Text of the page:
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Tropical Storm Haikui Over China
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Tropical Storm Haikui Over China

August 13, 2012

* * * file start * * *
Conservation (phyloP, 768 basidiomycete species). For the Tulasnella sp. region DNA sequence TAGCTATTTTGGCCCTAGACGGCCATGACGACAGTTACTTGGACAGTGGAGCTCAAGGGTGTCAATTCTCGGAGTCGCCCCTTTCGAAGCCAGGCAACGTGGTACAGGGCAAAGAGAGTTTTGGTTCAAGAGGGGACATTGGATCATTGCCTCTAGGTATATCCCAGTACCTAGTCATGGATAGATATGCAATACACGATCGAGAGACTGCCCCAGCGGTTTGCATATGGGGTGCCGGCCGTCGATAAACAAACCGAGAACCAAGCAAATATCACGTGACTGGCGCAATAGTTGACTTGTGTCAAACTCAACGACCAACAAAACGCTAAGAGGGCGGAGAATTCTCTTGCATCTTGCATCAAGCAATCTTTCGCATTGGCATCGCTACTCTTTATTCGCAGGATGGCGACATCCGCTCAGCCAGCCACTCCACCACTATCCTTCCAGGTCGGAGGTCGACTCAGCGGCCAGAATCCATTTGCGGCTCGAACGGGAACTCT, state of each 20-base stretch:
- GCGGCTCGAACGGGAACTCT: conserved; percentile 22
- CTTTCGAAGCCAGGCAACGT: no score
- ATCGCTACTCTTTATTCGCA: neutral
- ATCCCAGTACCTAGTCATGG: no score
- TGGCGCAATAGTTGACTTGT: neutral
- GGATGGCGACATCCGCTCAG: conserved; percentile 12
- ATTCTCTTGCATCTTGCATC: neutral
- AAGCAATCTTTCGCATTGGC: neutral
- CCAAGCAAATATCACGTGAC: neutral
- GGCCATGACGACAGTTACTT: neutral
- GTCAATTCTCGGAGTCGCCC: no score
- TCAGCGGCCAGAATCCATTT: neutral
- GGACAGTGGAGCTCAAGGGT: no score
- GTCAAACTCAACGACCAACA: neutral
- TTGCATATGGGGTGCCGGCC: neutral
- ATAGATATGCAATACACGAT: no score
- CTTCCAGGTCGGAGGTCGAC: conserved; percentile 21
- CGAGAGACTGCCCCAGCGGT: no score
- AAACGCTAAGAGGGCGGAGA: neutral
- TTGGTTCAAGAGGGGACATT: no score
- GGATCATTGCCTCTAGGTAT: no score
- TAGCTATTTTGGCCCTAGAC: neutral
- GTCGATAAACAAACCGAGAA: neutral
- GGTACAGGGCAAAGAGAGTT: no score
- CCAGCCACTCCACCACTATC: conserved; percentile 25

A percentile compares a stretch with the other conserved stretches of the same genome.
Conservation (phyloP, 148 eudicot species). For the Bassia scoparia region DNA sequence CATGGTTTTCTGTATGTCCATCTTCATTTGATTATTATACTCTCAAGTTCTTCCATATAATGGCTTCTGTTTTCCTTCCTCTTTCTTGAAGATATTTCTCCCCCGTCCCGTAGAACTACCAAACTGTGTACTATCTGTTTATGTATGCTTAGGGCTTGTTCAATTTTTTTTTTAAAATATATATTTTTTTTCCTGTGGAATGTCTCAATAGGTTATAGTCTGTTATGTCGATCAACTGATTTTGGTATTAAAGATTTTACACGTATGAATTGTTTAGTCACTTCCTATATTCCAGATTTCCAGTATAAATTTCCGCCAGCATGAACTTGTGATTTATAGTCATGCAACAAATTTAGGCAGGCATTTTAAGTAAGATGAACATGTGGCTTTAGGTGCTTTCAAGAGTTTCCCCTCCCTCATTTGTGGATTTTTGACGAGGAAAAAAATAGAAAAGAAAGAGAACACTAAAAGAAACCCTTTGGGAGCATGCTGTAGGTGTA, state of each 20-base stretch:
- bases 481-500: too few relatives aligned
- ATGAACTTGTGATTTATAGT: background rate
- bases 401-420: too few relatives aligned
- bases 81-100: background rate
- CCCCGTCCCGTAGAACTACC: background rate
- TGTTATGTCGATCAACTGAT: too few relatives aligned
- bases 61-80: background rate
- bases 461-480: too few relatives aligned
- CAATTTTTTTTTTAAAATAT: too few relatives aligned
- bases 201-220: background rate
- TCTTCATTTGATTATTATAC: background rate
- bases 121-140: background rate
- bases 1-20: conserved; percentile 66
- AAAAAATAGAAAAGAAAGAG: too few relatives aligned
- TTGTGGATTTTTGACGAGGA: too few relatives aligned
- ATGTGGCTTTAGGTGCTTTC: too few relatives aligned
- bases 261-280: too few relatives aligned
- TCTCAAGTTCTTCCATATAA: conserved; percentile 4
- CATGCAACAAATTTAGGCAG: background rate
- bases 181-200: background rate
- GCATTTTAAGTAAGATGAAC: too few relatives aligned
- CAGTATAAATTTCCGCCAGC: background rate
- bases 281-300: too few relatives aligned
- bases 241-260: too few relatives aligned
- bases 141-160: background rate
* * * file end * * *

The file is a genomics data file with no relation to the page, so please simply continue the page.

Typhoon Haikui weakened to a tropical storm on August 7, shortly before landfall in China. Eight hours after landfall, NASA's Aqua satellite showed a strong and organized tropical storm moving inland. Although the storm weakened before striking the coast on August 8, and quickly weakened further to a tropical depression on August 9, the storm brought widespread damage to China’s east coast. It was the third storm to make landfall in that region in a week. China's National Meteorological Center (NMC) said that Tropical Storm Haikui, made landfall in Zhejiang province on August 8 at 3:20 a.m. local time (19:20 UTC), about 140 miles (225 km) south of Shanghai. The Joint Typhoon Warning Center's last official warning on Haikui was issued on August 8 at 0300 UTC (11 a.m. local time/Shanghai). At that time Haikui's maximum sustained winds were near 60 knots (69 mph/111.1 kmh) and it was located about 95 miles south of Shanghai, near 29.7 North latitude and 121.3 East longitude. It was moving to the northwest at 9 knots (10.3 mph/16.6 kmh). By 5 p.m. EDT Shanghai local time on August 8 Haikui was located near the city of Huzhou. The storm brought torrential rains to the region, with totals as high as 17 inches (434 millimeters) in the southeast coastal province of Zhejiang. China’s news agency Xinhua reported broken bridges, downed power lines, hundreds of stranded tourists, and about 1.5 million people evacuated. This true-color image of Tropical Storm Haikui was captured by the Moderate Resolution Imaging Spectroradiometer (MODIS) aboard the Aqua satellite on August 8, 2012 at 0520 UTC (1:20 p.m. Shanghai local time) after it made landfall south of Shanghai, China. Although the eye is cloud-filled, the tropical storm is still well organized, with high storm clouds. The clouds near the center are rise so high they cast shadows on the surrounding, lower storm clouds.